7 proven ways that facial cognition can drive business

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Most people are amazed at how much of the brain is geared to recognize faces and respond to someone's gaze. This capability comes from millions of years of our ancestors looking at each other and having to decide if they were staring at a friend or a foe. But our individual training in what's called facial cognition starts at birth -- when someone picks us up and stares into our tiny, newborn face, and wants to get our attention.

7 proven ways that facial recognition can drive business

Recognizing faces and "wanting to get attention" are so important to human existence that we lingualize that importance with expressions such as:

  • "Why are you looking at me like that?"
  • "You look happy."
  • "Why the sour face?"

Scots Gaelic speakers describe an angry person with "his face is set against the world," Polish speakers use "cabbage face" as a put-down, and Italians use "faccia di culo" for much the same purpose.

It's that "wanting to get attention" part that's the boon to User Experience (UX) and content designers, especially when it comes to consumer testimonials. Proper use requires some knowledge of how the social parts of our brains work. NextStage has been studying facial cognition and related fields in marketing for several years now, has published some scholarly articles on the subject, and demonstrated how companies can drive business with the correct image.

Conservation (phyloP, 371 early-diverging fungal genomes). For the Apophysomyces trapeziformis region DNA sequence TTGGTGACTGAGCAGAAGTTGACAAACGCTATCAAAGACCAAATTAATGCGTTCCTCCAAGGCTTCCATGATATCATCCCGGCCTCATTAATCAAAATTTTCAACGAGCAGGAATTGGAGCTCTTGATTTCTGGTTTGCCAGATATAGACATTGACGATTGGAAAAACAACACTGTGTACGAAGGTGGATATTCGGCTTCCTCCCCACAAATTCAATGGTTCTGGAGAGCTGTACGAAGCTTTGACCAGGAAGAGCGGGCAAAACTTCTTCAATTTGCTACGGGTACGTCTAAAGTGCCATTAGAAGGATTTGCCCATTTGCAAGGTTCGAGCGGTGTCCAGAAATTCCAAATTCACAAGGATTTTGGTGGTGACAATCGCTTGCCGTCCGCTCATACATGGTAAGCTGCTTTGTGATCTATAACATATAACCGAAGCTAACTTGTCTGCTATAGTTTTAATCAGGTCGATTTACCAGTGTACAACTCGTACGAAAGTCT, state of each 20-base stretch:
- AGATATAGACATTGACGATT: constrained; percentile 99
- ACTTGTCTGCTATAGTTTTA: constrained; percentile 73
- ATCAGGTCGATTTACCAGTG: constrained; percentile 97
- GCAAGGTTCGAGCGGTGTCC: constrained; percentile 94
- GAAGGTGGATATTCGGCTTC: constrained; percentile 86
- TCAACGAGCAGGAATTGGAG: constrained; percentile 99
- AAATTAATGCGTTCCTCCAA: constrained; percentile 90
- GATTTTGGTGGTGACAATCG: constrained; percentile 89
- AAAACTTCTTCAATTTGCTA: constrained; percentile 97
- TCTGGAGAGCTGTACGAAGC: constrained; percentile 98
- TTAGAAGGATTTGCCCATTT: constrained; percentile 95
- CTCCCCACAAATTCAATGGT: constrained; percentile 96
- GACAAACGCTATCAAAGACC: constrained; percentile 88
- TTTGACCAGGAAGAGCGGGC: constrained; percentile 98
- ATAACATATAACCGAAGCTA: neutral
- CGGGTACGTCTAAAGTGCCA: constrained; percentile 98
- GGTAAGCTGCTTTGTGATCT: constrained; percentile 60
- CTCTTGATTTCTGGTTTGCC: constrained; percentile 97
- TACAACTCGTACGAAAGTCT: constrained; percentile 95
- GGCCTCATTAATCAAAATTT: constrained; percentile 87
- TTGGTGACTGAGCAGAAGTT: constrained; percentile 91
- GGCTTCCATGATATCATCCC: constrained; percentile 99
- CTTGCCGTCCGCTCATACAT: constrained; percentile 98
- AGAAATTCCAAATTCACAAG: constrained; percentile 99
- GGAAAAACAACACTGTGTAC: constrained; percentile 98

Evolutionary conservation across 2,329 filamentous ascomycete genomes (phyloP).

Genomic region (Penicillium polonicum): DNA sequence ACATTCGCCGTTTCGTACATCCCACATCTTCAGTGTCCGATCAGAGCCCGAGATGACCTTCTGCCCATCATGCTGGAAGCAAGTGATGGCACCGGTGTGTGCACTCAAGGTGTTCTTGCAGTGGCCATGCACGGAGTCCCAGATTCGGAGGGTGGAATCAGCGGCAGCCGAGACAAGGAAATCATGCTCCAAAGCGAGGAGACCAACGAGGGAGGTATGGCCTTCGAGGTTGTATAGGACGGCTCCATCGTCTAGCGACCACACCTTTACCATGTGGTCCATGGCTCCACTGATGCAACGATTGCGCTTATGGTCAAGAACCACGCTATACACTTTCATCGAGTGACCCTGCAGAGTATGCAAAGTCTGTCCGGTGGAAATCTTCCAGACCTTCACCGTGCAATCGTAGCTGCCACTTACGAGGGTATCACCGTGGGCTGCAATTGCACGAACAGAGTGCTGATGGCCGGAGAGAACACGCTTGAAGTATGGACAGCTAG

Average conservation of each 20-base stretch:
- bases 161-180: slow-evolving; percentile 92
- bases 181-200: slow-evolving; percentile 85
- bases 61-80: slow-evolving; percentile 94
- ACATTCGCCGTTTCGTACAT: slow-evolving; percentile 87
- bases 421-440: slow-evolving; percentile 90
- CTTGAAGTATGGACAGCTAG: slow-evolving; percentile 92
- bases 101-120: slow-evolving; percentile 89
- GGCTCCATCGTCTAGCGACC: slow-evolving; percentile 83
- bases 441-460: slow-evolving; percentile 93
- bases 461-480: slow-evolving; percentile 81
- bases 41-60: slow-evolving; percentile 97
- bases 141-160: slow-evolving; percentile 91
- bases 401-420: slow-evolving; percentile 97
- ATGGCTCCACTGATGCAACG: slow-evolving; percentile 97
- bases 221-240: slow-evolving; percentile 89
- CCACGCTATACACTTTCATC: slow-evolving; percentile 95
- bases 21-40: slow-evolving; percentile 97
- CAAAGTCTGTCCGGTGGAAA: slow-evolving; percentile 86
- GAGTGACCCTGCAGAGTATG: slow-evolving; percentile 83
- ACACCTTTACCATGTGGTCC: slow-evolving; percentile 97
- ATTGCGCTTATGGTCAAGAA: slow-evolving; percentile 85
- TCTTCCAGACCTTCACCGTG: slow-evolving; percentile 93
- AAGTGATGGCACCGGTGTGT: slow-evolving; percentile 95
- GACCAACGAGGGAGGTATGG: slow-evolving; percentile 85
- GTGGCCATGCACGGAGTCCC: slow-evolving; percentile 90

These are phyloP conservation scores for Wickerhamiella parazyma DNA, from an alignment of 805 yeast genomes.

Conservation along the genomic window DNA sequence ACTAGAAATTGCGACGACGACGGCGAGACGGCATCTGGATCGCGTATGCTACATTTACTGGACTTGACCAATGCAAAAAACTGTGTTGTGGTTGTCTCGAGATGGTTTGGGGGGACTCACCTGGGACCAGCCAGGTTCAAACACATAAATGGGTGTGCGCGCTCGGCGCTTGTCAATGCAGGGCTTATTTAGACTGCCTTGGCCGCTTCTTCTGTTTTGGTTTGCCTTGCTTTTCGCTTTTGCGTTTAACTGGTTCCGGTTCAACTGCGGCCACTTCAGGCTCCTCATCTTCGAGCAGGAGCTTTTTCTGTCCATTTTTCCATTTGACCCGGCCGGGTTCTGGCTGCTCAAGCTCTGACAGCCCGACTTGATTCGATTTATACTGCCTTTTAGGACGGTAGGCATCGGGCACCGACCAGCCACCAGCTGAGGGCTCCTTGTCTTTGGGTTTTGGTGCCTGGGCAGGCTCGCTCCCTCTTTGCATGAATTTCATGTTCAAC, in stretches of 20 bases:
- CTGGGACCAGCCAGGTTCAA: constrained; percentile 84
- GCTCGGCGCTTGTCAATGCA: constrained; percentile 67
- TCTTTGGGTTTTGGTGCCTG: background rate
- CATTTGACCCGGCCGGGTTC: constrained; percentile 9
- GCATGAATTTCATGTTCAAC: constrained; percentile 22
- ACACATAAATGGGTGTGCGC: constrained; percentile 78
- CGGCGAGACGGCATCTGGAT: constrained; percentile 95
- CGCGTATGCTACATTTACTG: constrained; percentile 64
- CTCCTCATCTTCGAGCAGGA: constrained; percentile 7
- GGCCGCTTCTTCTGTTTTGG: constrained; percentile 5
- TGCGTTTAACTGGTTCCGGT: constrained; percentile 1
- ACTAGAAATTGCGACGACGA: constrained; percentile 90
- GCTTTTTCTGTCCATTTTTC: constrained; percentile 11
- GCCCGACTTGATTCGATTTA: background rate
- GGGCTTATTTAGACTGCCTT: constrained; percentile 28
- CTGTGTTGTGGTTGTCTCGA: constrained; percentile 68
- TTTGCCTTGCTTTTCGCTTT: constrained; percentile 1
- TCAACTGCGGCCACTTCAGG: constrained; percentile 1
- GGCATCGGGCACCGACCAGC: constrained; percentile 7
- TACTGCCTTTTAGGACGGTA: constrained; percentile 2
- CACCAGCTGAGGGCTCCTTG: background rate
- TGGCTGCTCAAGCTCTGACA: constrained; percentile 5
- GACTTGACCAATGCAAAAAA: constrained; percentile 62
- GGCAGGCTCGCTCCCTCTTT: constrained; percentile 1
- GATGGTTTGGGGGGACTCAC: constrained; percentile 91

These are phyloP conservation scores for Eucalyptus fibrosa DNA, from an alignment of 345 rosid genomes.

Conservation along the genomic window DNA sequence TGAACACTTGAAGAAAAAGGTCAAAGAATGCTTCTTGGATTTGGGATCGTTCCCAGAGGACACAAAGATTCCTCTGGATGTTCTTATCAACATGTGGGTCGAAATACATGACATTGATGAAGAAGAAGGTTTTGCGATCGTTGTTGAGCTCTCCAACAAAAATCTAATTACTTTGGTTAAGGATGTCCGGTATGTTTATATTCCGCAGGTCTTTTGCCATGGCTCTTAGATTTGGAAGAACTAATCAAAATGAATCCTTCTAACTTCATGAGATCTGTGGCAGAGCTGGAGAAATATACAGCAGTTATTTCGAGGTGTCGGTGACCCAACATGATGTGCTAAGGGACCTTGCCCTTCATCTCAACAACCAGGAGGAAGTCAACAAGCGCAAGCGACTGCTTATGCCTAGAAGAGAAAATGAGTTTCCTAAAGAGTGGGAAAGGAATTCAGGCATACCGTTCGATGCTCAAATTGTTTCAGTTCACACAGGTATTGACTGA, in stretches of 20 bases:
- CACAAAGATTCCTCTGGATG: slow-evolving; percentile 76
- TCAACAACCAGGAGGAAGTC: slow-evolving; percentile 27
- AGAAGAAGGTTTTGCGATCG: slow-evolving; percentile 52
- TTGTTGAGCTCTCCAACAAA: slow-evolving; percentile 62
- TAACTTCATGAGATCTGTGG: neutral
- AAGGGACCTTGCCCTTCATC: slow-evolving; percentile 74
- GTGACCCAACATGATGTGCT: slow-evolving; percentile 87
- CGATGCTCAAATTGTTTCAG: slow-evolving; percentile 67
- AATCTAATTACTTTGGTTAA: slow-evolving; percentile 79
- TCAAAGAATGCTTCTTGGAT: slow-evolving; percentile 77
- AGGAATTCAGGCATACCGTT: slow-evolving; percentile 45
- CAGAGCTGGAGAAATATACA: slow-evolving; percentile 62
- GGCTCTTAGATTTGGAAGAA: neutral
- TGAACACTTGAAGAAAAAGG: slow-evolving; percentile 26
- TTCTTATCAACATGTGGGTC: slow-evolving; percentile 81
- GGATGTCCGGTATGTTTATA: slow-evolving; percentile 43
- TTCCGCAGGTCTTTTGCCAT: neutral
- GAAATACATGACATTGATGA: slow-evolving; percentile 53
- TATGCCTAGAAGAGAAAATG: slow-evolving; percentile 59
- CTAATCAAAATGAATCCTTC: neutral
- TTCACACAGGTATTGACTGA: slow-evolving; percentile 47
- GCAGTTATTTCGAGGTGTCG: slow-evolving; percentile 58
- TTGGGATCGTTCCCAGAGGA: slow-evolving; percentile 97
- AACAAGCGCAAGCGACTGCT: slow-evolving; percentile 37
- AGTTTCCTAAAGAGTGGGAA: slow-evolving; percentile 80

The comment, endorsement, referral, recommendation hierarchy

Often product service or offering testimonials -- comments, endorsements, referrals, and recommendations -- are made that have:

  • the testimonial and nothing else
  • a first name and last initial
  • a first name and a location/business name
  • a full name but no location
  • a picture, a first name, and a location that's geographically distant from where the comment, endorsement, referral, or recommendation is made (often done in TV ads and infomercials)
  • a picture, a full name, and a location/business name

Humans evaluate the validity of any marketing testimonial in the order given. Meaning a testimonial with no attribution is discounted while a testimonial attributed to a picture with full name and a location/business name is evaluated as worth considering.

Consumers are jaded to the point that they go into a state of inattentional blindness or choice blindness when their minds determine something is marketing. They literally a) stop seeing what you're presenting even though it's right in front of them or b) involuntarily shut down their brain's decision centers causing an emotional bias that stops them from deciding for or against your offering.

NextStage discovered some ways to stop these neuro- and psycho-logic defenses from keeping your message out of your audience's consciousness. Here are seven items we learned about the use of faces in testimonials in our most recent study. As always, our criteria is a simple one: Did business increase or not? What follows are simple things that increased business (conversions) 25 to 300 percent on various digital properties.

 

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